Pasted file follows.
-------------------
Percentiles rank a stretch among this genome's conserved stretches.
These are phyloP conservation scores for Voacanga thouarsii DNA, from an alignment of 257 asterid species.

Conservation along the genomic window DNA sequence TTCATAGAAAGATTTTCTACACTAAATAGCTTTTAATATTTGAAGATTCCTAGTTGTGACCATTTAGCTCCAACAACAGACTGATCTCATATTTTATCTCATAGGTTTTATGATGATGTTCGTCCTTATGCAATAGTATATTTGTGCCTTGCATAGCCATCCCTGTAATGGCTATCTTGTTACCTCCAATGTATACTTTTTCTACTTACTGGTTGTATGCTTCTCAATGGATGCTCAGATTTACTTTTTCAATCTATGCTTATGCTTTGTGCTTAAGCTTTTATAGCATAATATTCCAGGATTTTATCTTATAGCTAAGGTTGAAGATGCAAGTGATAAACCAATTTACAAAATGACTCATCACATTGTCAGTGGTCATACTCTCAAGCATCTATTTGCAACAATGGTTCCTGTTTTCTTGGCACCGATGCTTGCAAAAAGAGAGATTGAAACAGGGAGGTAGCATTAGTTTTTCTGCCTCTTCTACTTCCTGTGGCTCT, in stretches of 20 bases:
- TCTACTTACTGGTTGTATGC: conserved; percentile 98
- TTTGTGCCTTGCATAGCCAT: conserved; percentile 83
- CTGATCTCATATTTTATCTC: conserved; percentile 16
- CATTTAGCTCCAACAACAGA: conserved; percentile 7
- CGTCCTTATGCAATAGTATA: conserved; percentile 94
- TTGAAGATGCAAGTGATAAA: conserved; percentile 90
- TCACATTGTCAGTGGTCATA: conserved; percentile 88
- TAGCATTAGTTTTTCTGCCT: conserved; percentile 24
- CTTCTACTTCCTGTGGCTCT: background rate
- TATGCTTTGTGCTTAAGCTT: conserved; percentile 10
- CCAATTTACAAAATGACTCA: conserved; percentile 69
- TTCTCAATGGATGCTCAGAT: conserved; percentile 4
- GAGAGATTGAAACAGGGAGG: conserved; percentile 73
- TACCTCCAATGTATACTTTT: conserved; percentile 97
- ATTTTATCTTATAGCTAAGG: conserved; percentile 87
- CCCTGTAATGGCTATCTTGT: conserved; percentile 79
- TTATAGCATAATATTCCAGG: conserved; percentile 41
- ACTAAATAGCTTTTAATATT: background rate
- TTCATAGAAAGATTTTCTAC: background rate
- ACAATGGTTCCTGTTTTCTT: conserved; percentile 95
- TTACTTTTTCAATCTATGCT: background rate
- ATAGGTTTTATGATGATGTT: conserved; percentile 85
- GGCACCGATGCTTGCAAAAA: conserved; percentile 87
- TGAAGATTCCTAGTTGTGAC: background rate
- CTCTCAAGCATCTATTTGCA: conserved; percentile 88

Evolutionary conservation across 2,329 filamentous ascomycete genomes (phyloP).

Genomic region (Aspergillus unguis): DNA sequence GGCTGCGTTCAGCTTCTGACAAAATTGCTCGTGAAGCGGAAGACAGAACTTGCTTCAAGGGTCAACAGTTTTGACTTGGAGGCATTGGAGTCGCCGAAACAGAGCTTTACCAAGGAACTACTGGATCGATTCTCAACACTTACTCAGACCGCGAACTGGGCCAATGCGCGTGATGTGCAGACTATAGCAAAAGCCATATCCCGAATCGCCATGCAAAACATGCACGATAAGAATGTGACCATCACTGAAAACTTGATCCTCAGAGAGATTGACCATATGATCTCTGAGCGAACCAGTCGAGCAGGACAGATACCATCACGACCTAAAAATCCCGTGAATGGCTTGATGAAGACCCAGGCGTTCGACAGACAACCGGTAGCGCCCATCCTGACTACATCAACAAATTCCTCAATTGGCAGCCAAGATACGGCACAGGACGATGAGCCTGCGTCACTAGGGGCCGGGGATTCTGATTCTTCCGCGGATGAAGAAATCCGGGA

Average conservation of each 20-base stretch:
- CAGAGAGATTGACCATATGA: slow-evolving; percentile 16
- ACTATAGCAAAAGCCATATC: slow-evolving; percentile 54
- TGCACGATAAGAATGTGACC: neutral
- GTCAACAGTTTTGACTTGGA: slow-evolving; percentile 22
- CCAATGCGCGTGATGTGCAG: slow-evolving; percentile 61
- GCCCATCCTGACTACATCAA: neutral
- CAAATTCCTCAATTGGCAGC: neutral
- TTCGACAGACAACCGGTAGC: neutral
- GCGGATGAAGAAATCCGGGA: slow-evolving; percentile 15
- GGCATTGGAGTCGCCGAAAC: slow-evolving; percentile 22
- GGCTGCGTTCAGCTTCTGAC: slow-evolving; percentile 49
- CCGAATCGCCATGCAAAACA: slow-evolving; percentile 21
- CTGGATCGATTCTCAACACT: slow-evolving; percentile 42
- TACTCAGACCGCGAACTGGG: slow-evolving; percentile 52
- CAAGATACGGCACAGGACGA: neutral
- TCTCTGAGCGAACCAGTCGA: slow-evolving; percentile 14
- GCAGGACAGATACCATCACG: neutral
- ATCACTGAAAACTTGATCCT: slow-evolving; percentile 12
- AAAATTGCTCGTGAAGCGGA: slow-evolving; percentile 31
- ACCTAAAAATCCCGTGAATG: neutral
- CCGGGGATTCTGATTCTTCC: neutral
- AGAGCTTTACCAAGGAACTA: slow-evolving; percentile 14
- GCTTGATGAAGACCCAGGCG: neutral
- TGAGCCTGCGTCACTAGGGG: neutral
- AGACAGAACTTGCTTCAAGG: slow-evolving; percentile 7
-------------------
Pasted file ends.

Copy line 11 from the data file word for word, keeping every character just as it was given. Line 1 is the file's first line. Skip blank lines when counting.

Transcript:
- TAGCATTAGTTTTTCTGCCT: conserved; percentile 24